For today's elephant, I bought this kaleidoscope kit, made for children.

And this is what it contained.

I didn't like the purple flowered paper provided for the outside of the tube, so I decided I would paint elephants on the outside, using a sheet of canvas from a canvas pad.

I cut the canvas into the appropriate sizes for the main part of the tube, the receptacle, and the little band dividing the two, and drew some elephants on all three pieces.

I painted everything next, bearing in mind that there would be a small overlap when everything was glued.

I glued all of the canvas pieces to the tube with a glue gun. I glued only the seams at the back, but made sure to smooth the canvas tightly around the tube before glueing the overlap.

Next, I assembled the mirrors. The kit included special tape to hold them in the requisite triangle formation. I then inserted the assemblage into the tube.

I planned to use many of the coloured bits that came with the kit, but I thought there should be at least one elephant shape in the mix. I didn't have any coloured plastic handy, so I bought this plastic food container for a dollar, then cut out three small elephant shapes. This was probably the hardest part of the whole activity, because the plastic was a bit thick, and wasn't very forgiving, splitting and cracking at will.

I put the elephants in the little plastic receptacle that goes in the bottom of the kaleidoscope tube, and added a bunch of other beads from the selection that came with the kit. When I was happy with the mix, I pushed the cup into the tube.

Now came the fun part. The three photos below show my best attempts at capturing my three pink elephants. You have to squint a bit, but at least I know they're there.

If I hadn't decided to redesign the decoration on the outside of the tube, and if I hadn't decided to cut out little elephants, this would probably have taken an hour or so. As it was, it took me most of the afternoon.

That being said, I really like the final result, and think it will make a nice little addition to my existing collection.

Elephant Lore of the Day
In 1887, Toby the elephant was added to Moore Park in Sydney, Australia. For many years, she was a great favourite with the public, performing a wide range of clever tricks. She could remove her keeper's hat when asked, take a handbell in her trunk and ring it, and ride an elephant-sized seesaw.

In those days, Australia's circuses and menageries often travelled by sea. And Toby, like all elephants, had a very good memory. On one voyage, a deckhand fed Toby an orange loaded with hot pepper—a rather cruel thing to do, considering the sensitivity of an elephant's trunk and mouth. On a much later voyage, the same deckhand happened to be passing by, when Toby grabbed him with her trunk. She tried to dump him overboard, but the man landed in the rigging and was saved.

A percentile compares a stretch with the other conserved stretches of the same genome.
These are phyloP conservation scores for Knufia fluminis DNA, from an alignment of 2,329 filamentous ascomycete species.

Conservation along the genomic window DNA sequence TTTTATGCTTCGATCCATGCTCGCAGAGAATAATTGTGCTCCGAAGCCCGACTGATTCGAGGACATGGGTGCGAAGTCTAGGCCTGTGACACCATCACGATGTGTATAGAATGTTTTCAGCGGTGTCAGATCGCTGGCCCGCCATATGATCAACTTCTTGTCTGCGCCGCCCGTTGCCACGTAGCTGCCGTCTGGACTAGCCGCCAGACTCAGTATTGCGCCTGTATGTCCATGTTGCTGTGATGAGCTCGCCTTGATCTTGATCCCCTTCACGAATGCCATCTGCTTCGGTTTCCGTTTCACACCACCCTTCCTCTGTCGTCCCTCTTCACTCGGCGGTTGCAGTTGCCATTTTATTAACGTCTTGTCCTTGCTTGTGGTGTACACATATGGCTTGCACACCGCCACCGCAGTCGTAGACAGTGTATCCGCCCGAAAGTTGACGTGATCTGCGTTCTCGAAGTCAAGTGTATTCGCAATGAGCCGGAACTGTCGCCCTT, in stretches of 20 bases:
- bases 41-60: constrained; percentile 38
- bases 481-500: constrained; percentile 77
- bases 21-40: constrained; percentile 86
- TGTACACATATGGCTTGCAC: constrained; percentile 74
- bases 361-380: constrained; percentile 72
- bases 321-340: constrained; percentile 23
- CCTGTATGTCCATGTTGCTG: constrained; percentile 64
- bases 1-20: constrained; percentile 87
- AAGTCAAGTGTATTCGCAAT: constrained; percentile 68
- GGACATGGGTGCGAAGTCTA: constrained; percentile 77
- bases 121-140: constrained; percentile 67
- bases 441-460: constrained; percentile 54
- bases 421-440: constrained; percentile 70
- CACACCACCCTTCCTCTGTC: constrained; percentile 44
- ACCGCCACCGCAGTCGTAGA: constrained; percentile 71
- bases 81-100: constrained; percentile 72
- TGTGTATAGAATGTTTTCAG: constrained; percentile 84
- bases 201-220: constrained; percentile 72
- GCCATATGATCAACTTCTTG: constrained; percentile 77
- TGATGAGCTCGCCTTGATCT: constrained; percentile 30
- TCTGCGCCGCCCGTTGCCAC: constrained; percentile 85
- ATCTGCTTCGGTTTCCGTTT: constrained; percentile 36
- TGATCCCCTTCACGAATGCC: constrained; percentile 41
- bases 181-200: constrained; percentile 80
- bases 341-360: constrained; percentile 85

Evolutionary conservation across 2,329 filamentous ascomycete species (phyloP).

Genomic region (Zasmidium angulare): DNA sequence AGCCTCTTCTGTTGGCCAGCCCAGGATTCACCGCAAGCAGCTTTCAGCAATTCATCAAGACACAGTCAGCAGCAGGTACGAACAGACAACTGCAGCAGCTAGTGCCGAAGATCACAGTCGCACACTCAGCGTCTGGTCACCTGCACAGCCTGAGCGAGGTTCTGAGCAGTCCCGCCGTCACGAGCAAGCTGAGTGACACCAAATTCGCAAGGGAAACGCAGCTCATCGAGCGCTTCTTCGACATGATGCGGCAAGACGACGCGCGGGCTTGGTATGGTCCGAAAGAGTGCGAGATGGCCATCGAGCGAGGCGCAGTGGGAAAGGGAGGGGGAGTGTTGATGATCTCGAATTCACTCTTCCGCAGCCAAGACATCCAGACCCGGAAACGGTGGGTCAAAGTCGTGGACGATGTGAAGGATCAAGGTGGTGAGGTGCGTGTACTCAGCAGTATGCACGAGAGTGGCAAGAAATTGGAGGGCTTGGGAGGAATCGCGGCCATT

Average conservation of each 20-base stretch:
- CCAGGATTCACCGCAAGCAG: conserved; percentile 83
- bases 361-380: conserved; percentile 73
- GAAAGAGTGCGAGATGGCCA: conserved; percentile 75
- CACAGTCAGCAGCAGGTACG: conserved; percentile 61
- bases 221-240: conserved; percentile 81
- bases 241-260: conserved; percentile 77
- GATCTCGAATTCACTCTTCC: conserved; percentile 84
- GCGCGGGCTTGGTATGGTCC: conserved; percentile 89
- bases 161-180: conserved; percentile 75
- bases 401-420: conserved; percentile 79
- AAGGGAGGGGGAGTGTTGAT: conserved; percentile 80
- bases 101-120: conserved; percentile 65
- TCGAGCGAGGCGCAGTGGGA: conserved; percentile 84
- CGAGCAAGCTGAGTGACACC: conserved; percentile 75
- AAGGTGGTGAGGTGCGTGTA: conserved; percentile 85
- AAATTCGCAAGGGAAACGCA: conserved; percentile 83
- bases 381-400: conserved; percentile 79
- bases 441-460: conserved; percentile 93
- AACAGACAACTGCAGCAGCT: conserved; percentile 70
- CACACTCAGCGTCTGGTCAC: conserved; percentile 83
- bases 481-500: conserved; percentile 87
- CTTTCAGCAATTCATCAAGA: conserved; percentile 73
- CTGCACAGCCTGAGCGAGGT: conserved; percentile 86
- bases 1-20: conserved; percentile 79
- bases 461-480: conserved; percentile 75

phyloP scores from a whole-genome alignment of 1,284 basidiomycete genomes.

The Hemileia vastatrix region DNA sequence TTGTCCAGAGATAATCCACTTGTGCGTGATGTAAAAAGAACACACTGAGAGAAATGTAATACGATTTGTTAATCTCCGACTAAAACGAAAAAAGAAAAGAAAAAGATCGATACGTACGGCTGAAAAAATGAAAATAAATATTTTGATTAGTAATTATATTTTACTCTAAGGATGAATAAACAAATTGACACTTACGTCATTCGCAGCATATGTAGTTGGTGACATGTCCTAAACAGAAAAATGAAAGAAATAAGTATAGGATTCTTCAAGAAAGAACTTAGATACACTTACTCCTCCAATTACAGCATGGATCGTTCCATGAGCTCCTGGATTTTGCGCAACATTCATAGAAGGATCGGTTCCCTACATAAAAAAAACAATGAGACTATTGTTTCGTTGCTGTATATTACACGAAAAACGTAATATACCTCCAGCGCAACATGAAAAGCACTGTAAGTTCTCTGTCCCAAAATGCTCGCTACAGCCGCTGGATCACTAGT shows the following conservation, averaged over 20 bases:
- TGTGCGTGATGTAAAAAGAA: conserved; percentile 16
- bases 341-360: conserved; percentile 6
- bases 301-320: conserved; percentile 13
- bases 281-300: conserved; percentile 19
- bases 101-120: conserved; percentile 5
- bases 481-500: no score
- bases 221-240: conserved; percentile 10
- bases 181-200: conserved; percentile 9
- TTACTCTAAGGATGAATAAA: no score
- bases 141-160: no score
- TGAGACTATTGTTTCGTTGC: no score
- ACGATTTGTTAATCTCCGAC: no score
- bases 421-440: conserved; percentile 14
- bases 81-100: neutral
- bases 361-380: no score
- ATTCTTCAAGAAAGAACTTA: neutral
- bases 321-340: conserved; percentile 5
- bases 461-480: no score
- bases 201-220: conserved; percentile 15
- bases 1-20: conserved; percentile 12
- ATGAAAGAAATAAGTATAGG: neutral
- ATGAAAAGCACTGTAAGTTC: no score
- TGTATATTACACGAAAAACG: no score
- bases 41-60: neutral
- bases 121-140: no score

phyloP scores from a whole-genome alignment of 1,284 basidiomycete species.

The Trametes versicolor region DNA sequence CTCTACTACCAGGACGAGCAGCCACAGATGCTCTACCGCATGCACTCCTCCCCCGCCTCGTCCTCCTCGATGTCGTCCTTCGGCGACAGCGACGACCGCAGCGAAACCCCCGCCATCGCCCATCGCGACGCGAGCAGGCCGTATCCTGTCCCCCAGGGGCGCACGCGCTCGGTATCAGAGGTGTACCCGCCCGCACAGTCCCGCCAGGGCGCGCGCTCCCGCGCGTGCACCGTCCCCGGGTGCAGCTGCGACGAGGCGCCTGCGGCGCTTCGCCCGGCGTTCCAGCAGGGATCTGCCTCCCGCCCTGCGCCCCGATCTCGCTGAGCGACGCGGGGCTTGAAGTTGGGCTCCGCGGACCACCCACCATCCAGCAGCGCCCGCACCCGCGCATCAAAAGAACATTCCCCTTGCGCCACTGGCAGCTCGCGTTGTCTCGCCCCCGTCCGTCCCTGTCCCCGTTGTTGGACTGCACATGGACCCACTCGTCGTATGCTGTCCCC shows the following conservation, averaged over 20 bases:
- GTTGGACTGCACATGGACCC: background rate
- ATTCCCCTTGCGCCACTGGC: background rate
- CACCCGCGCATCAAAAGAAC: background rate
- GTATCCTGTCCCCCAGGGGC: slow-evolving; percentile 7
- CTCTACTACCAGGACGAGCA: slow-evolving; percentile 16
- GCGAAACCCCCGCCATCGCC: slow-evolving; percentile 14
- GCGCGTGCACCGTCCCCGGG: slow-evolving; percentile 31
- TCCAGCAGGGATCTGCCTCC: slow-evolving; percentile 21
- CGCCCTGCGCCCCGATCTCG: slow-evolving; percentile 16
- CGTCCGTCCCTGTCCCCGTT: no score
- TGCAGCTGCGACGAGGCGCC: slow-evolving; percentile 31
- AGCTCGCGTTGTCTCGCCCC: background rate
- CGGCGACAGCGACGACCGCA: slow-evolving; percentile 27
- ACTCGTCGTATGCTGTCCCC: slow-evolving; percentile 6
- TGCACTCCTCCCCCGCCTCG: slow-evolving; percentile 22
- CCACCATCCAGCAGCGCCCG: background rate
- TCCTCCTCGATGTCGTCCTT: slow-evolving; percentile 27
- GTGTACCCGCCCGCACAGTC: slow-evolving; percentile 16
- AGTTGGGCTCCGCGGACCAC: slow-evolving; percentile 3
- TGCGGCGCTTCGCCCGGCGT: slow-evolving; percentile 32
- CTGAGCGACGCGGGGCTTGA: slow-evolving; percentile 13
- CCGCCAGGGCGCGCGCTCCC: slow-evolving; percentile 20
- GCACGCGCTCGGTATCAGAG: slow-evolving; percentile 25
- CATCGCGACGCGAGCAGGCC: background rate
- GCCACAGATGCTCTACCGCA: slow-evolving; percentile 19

Over time, as do many other performing elephants, Toby became more sour and less reliable. Sold to the Wirth Circus, she continued to perform, but was prone to tantrums. In July 1904, in a fit of pique, she broke free of her chains and rampaged through the grounds where the circus was encamped. She broke the pole holding up the main tent, the curtains and a stage, then dashed across the grounds, pulled down some fencing, and trampled a few trees. She only came to a stop when she happened upon an interesting snack consisting of a sack of wheat and a half-dozen loaves of bread. This restored her temper, and she was safely led back to her enclosure.

Toby continued to perform with the Wirth Circus until about 1914, when she collapsed on a bridge, holding up horse-drawn traffic for twelve hours. Although she recovered, she collapsed again about a year later, dying in April 1915 after an illness lasting about three days. It was suggested at the time that she was close to eighty years old—which would have been exceptionally old for an elephant. It is more likely, however, that she was born in 1877, making her only 37 or 38 at the time of her death.

A picture of Toby from a newspaper article.
Source: http://circuszooanimals.blogspot.ca/2011/11/

To Support Elephant Welfare
Boon Lott's Elephant Sanctuary (Thailand)
Wildlife SOS (India) 
The Elephant Sanctuary (Tennessee

Saturday, 29 September 2012

Elephant No. 363: Party Blowout